According to Record, both are eying Sporting‘s 19-year-old winger. Indeed, Leicester have been admirers for some time. They aren’t the only ones. AS claim Spanish giants Barcelona have also shown an interest in Plata but are concerned by his ‘unpredictable temperament’ and ‘erratic nature’.
Plata’s agent, Manuel Sierra, has confirmed interest in his client but would not name any clubs.
“They have asked me about Plata. Clubs want to know what the situation is with Independiente. Because of his qualities as a footballer, he could complete his training in Europe. There’s nothing concrete. I would be excited for him to go to Barcelona.”
Plata added: “There are rumours. The possibility of going to Barcelona is being talked about. There was a scout from the club who saw me play, and he liked my game.”
Who is Plata?
Despite making just four Liga NOS starts, Plata has already caught the eye. But Sporting won’t sell for less than the attacker’s £45million release clause and are even trying to raise that figure to £88million, per A Bola.
Born in Guayaquil in Ecuador, the 5ft 10in winger started his career with one of his homeland’s most famous sides, LDU Quito. He moved to Independiente del Valle in 2012 and spent six years in their youth set-up before turning professional.
After just 13 appearances and a single goal for Independiente, Plata was scouted by Sporting. In January 2019, the Leões made their move, securing the young forward in a deal worth £1million.
Plata had already earned national attention in Ecuador by this stage, excelling in the Under-20 Copa Libertadores and for his country at youth level. He was named the third-best player at the Under-20 FIFA World Cup in Poland in 2019 and La Tricolor finished third too – their best performance ever.
Having waited patiently for his debut, Plata came off the bench in stoppage time of the 3-2 defeat to Rio Ave in game week four of the Portuguese season. He hasn’t looked back since.
What sort of player is Plata?
Put simply, Plata is the kind of player who gets bums off seats. Deployed in a number of positions by Sporting this season but chiefly on the right side of attack, the teenager has been a rare bright spot in a season which sees the Leões in fourth, scrapping to qualify for the Champions League.
Plata is blessed with electric acceleration and pace. When he hits top speed he can maintain it, meaning he regularly leaves defenders for dust. His tight close control and two-footedness make him a threat in all directions.
Though primarily right-footed, he’s no stranger to cutting inside onto his left and trying his luck by going infield.
With so few minutes in Liga NOS this season (454), Plata just sneaks inside the threshold (432) to rank for the season. He has attempted 4.96 take-ons (per 90), completing 2.58. For those metrics, he ranks eighth and 11th respectively against every other player in Portugal’s top-flight.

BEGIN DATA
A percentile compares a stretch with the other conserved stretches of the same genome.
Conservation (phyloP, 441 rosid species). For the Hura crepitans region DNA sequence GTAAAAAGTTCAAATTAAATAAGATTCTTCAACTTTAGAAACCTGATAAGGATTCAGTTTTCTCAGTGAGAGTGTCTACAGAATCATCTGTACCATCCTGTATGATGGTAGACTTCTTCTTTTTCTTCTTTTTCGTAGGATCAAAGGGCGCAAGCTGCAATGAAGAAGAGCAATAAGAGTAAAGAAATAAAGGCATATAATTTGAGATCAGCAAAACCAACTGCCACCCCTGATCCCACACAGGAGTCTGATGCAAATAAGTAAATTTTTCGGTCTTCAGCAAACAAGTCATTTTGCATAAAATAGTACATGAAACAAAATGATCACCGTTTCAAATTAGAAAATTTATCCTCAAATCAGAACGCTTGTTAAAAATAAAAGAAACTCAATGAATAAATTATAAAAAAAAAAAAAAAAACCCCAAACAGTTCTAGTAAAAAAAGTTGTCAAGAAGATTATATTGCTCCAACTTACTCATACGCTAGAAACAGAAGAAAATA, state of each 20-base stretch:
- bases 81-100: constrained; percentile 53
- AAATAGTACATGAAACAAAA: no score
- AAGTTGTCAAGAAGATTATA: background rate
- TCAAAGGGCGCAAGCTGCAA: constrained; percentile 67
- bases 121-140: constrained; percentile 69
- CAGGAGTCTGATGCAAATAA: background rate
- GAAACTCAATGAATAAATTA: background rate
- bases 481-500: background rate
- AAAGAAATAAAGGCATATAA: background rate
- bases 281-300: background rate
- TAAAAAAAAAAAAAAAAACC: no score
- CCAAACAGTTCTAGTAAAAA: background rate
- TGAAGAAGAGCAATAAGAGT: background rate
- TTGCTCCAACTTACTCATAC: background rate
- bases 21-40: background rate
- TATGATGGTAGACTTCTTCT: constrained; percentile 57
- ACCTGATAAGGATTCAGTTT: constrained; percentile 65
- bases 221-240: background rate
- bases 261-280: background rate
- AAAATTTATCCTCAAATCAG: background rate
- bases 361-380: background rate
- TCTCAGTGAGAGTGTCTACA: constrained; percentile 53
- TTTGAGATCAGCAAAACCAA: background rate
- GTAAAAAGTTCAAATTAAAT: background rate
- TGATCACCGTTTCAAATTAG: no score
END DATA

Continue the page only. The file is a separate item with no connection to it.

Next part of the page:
There’s an end product to his game, too, creating 0.4 Big Chances (per 90), though his relative lack of minutes go some way to prejudicing his per-90 statistics.
Where must Plata improve?
In terms of his technical skillset, crossing is an area to work on. Plata’s delivery can be erratic and this is backed up by the fact he’s completed just 0.59 of the 4.56 crosses he has attempted per 90.
However, the fact he is genuinely comfortable pelting down the line to the byline to cross with his right, or checking back and lofting one in on his left, gives him variety.
It’s no surprise that as a young player in his position he loses possession relatively frequently. An average of 20.02 possession losses (per 90) ranks 20th across all players in Liga NOS, but better decision making will come with age.
That said, beating Plata’s innate ability to run at defenders out of him would compromise him as a player. There will always be an unpredictability to his game but that is the largest part of his appeal.
Where next for Plata?
Few Premier League clubs – if any – cast the net as far and wide as Watford. The club’s owners, the Pozzo family, are renowned for their truly global scouting network. Leicester, too, have had a number of success stories in recent years, turning up the likes of N’Golo Kanté, Riyad Mahrez and Wilfred Ndidi.
Plata is unlikely to feature regularly for either side immediately. Watford could be playing Championship football next season. Leicester, meanwhile, are hoping to secure a UEFA Champions League spot for the first time since 2016. Plata would have to get past Harvey Barnes or Ayozé Pérez to start for City.
On that basis, it’s probably a case of which pathway to the first-team looks more likely.
Watford have a history of sending players out on loan without ever breaking through. Another South American prospect, Adalberto Peñaranda, was signed in January 2016, but the Venezuelan has made just three first-team appearances as a Hornet. Whereas Leicester sent the aforementioned Barnes to West Bromwich Albion for half a season before he became a mainstay in the Foxes side.
One thing is for sure, though. If Plata carries on serving up mesmerising displays, his options will continue to grow.